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Covid deaths in England and Wales at highest level for two months in 14% surge

The number of deaths involving coronavirus registered each week in England and Wales has jumped to its highest level since mid-February.

A total of 780 deaths registered in the seven days to 25 March mentioned Covid-19 on the death certificate, according to the Office for National Statistics (ONS).

This is up 14 per cent on the previous week and follows several weeks where deaths appeared to have levelled off.

Coronavirus infections have been rising across the UK since early March, driven by the Omicron BA.2 variant, and prevalence of the virus is currently at a record high.

Figures published last Friday by the ONS showed prevalence of Covid-19 in the UK is at a record high

(Getty Images)

The latest figures could signal the start of a new upwards trend.

It comes as all Covid restrictions in the UK were lifted and free lateral flow tests were no longer available for most people, prompting widespread criticism of the government.

During the previous surge of infections at the start of this year, which was caused by the original Omicron variant, Covid-19 deaths registered in England and Wales peaked at 1,484 in the week to 21 January

But this was well below the 8,433 deaths registered at the peak of the second wave of the virus, in the week to 29 January 2021.

The relatively low number of deaths during recent months reflects the success of the vaccination programme, in particular the rollout of booster doses at the end of last year.

A fresh campaign is now under way to give a “spring booster” – a fourth dose of vaccine – to people aged 75 and over, residents of older adult care homes, and those aged 12 and over who are immunosuppressed.

Covid restrictions have been lifted in the UK


Fourth doses of vaccine can be given to people who are at least six months on from their most recent jab.

UK healthcare is in crisis – experts warn

Figures published last Friday by the ONS showed prevalence of Covid-19 in the UK is at a record high, with an estimated 4.9 million infections in the week to 26 March.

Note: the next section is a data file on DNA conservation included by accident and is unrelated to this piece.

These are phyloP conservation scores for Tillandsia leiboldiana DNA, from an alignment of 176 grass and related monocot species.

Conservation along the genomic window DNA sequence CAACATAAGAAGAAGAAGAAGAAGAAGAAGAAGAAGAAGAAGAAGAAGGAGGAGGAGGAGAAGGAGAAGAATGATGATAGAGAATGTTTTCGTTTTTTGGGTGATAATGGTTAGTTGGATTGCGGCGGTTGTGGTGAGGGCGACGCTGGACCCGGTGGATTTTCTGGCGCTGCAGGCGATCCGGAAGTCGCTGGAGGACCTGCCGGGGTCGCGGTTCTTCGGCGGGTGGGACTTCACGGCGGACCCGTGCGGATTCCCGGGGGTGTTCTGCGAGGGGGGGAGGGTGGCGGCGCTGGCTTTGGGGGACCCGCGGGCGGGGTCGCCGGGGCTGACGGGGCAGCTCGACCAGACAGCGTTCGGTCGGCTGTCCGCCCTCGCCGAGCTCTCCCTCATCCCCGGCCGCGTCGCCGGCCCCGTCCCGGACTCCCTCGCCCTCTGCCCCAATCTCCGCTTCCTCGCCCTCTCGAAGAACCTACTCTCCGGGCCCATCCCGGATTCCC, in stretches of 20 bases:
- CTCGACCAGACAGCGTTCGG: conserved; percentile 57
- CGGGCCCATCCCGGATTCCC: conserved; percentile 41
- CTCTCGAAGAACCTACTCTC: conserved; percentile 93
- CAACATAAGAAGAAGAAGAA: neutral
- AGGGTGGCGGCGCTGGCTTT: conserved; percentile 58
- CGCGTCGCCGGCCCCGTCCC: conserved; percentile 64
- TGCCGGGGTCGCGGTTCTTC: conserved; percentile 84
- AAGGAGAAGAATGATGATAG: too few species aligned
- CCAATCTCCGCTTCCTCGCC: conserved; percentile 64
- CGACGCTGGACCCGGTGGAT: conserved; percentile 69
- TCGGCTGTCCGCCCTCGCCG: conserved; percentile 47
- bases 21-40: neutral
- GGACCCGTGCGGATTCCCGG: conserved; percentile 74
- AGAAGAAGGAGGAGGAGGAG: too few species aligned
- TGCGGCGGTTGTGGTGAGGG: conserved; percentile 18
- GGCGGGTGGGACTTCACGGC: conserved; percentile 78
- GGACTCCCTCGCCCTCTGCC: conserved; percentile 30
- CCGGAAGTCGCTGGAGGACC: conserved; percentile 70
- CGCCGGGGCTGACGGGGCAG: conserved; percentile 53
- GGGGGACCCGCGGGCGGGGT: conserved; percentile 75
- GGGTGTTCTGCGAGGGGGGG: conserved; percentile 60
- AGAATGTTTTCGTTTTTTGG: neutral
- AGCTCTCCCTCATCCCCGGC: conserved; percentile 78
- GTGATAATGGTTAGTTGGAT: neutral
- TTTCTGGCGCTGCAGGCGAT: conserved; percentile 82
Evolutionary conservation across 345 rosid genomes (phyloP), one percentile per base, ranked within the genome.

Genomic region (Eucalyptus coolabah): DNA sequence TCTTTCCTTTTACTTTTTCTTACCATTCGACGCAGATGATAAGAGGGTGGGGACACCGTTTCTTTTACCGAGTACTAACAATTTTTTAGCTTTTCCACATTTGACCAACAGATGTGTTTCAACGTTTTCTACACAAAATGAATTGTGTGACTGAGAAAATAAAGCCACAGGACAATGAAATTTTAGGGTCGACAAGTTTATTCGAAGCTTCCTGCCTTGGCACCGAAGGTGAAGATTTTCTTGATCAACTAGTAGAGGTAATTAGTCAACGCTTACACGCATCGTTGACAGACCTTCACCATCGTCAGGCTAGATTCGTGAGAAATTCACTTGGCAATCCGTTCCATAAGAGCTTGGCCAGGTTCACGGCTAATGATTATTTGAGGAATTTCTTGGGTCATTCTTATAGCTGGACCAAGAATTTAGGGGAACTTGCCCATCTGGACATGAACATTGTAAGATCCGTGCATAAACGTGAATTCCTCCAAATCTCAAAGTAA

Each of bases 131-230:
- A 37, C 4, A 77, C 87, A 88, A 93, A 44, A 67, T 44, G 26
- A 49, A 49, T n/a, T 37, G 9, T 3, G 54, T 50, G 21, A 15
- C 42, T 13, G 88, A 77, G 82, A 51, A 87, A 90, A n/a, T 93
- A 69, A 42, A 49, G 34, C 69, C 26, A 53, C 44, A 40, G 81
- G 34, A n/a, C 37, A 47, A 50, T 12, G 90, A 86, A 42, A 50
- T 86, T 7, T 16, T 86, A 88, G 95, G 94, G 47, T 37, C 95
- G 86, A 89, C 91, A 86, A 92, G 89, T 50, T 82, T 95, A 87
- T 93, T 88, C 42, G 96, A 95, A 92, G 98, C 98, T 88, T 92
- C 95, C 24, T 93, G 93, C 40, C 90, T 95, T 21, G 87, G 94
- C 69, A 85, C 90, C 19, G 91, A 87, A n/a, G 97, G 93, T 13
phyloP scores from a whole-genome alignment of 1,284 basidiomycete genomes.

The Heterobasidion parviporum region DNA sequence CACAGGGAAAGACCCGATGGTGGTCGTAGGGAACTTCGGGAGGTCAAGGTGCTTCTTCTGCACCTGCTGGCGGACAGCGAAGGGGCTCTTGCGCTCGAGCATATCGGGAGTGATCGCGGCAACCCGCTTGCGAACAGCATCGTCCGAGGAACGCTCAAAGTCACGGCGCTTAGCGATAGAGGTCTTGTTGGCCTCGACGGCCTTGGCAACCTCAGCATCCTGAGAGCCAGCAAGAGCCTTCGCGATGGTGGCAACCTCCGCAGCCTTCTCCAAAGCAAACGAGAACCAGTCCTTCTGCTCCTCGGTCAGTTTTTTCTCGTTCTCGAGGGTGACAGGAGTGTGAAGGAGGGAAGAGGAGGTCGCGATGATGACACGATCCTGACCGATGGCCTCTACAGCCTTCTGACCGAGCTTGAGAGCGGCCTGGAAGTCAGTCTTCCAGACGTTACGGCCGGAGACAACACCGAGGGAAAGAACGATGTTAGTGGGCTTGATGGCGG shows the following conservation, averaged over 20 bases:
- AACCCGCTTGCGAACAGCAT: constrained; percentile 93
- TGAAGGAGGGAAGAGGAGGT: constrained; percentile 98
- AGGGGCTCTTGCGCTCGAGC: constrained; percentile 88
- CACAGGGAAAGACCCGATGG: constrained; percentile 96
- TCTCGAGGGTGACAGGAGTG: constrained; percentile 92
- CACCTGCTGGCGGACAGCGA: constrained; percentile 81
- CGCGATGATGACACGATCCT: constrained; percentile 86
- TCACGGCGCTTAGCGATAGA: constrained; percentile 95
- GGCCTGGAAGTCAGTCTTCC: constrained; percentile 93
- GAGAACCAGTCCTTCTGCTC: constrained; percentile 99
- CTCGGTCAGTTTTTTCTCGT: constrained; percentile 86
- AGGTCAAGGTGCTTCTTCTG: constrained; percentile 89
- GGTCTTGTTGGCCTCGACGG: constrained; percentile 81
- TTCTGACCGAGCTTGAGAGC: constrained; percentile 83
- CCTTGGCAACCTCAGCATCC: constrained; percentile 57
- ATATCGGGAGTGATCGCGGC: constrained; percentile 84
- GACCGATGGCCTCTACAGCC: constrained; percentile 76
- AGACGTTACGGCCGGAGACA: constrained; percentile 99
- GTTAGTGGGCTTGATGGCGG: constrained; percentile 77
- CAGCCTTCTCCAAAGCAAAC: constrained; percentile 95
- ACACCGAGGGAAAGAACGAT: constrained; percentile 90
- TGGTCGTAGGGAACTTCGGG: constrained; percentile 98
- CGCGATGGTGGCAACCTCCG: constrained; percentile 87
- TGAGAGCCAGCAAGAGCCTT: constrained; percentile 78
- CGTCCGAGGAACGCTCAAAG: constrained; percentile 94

The number of people in hospital in the UK with coronavirus is close to the total reached at the start of this year, but is still far below levels seen during the second wave in early 2021 – again reflecting the impact of the rollout of vaccines.

Overall, 190,053 deaths have now occurred in the UK where Covid-19 was mentioned on the death certificate, the ONS said.

Consultant physician Dr Dan Goyal said the public need to be aware that Covid still remains one of the biggest killers in the UK.

“The government calling it [Covid] over is a typical response we’re used to from this government where they tell us a reality and we have to try and live with it but the actual reality is very different,” Dr Goyal told The Independent.

NHS ambulance staff outside the Royal London hospital in London, Britain


“We have the ability to suppress Covid but with the massive pressures on the NHS right now not to do that is impacting everyone and everyone that needs care in the NHS. We’ve seen the waiting lists, we’ve seen the urgent care crisis and I think this government is just advocating the responsibility to do anything by telling us it’s over.

“The reality is – if you speak to anyone on the ground – that the healthcare situation in this country is in crisis and having 20,000 people in hospital with Covid and it killing hundreds of people a week is not helping.”

The increase comes as the NHS has updated its Covid information page, adding nine new official symptoms of the virus as free testing is axed for most of the population.

The healthcare provider previously listed three official symptoms; a high temperature, a new continuous cough and a loss or change to the sense of smell or taste.

There are now a total of 12 symptoms, with the NHS adding shortness of breath, feeling more tired than usual, body aches, loss of appetite, diarrhoea and feeling sick or being sick.

On the update of the official symptoms list a UKHSA spokesperson said: “The main symptoms remain a fever, a new or continuous cough and/or a loss of taste and smell. Since the start of the pandemic we have acknowledged COVID-19 has a much longer list of symptoms. Symptoms including shortness of breath, fatigue, loss of appetite, sore throat, headache, nasal congestion and runny nose have been included in Government guidance since 2020.”


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